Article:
For Melanie Balcomb, Tennessee’s Pat Summitt is more than a rival coach.
Over her 10 years as Vanderbilt women’s basketball coach, Balcomb has attempted to get the best of Summitt. More often than not, the legendary Tennessee coach has come away victorious.
But that rivalry hasn’t kept Balcomb from viewing Summitt as a mentor and a close friend.
So when Tennessee assistant Holly Warlick called on Tuesday morning to let Balcomb know Summitt had been diagnosed with early onset dementia (Alzheimer’s type), the Commmodores coach began to tremble.
“I was actually at the doctor’s office, waiting to go in and just sitting there and I just slumped down and started shaking like it was family,” an emotional Balcomb said. “She is an icon and a role model for so many coaches, men, women’s sports – all across the board – and she is the best I have ever coached against. I look up to her and that part is going to be difficult for everybody.”
Summitt, 59, underwent tests at the Mayo Clinic in Rochester, Minn. in May after consulting local physicians about “ongoing concerns.” She told her team on Tuesday afternoon and later issued a video statement on Tennessee’s website.
She plans to coach this season, which will be her 38th at Tennessee although she acknowledged she likely will have to delegate more duties than normal.
“Obviously, I realize I may have some limitations with this condition since there will be some good days and some bad days," Summitt said. "For that reason, I will be relying on my outstanding coaching staff like never before. We have always collaborated on every facet of Lady Vol basketball; and now you will see Holly Warlick, Dean Lockwood and Mickie DeMoss taking on more responsibility as their duties will change significantly."
Balcomb spoke at Summitt’s induction into the Tennessee Women’s Hall of Fame in June. She said Summitt was “sharp and did a great job talking.”
“You want to see her keep coaching and I certainly hope Pat can coach as long as she wants to,” Balcomb said. “But you don’t want to see somebody struggle in the public and she is such a public figure. ... We all need to respect her privacy but to what point can you with somebody that’s so public?”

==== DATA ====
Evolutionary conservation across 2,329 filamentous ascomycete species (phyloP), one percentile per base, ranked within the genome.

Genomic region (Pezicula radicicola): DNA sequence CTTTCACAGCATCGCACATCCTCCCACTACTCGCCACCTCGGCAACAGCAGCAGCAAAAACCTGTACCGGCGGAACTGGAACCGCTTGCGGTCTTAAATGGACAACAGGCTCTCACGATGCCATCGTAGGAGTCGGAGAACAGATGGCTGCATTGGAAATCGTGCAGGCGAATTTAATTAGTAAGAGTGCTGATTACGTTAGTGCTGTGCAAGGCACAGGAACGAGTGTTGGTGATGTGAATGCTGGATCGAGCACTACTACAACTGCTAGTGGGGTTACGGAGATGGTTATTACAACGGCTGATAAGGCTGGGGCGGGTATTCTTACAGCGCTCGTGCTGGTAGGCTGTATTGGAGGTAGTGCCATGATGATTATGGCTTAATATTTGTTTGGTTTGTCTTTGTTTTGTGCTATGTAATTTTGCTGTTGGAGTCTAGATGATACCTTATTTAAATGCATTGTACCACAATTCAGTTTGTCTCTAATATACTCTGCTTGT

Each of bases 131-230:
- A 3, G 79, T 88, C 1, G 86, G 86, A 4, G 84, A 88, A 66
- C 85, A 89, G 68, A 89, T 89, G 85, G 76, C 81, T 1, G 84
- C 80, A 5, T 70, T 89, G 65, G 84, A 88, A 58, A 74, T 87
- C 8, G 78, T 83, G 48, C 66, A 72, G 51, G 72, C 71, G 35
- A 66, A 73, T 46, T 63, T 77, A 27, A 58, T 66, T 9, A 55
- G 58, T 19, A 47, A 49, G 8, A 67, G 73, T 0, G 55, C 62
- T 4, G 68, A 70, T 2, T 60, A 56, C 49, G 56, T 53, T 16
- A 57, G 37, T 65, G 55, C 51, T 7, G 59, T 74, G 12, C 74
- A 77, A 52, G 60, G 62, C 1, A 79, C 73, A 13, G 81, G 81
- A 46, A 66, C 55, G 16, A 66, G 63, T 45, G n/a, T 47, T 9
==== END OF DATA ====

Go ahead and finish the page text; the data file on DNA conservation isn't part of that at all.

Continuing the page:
Middle Tennessee State coach Rick Insell, who has known Summitt dating back to his days as high school coach at Shelbyville, said he spent all summer with her. He described Summitt as “professional as always. She was upbeat and positive.”
Balcomb was more concerned about Summitt’s physical condition as she has rheumatoid arthritis. In fact, Summitt visited Vanderbilt’s medical center for tests a couple summers ago.
“I never questioned the mental part at all. I did not see that,” Balcomb said. “This summer, I did not get a chance to sit down and talk with her. I told Holly I missed talking with [Summitt] because she didn’t go out as much and was always with an assistant. Now you look back and go, ‘OK, this is why.’ Because she is an extremely hard worker and has not let up in her summer recruiting at all and this was the lightest I had seen her.”
Summitt is college basketball’s – men’s or women’s – all-time winningest basketball coach with 1,071 victories and eight national championships. She is also known as a strong-willed person and told the Knoxville News Sentinel “there is not going to be a pity party and I’ll make sure of that.”
“She's a classy lady and we'll be praying for her and her family,” Insell said. “She’s just all class. That’s all you can say. She's always helped with anything I've needed, and if she needs me she knows I'll be there.”
The fact that Summitt wants to keep coaching and will “as long as the good Lord is willing,” didn’t shock Balcomb. And she said it won’t surprise her if Summitt uses her high-profile status as an opportunity to raise awareness for the illness.
“I don’t think that has surprised any of us. Tennessee basketball is Pat Summitt. That is such a big part of her life,” Balcomb said. “She definitely has something special inside her. She’ll somehow be a role model at it, is my guess. She’ll stand up and help other people who are going through the same thing.”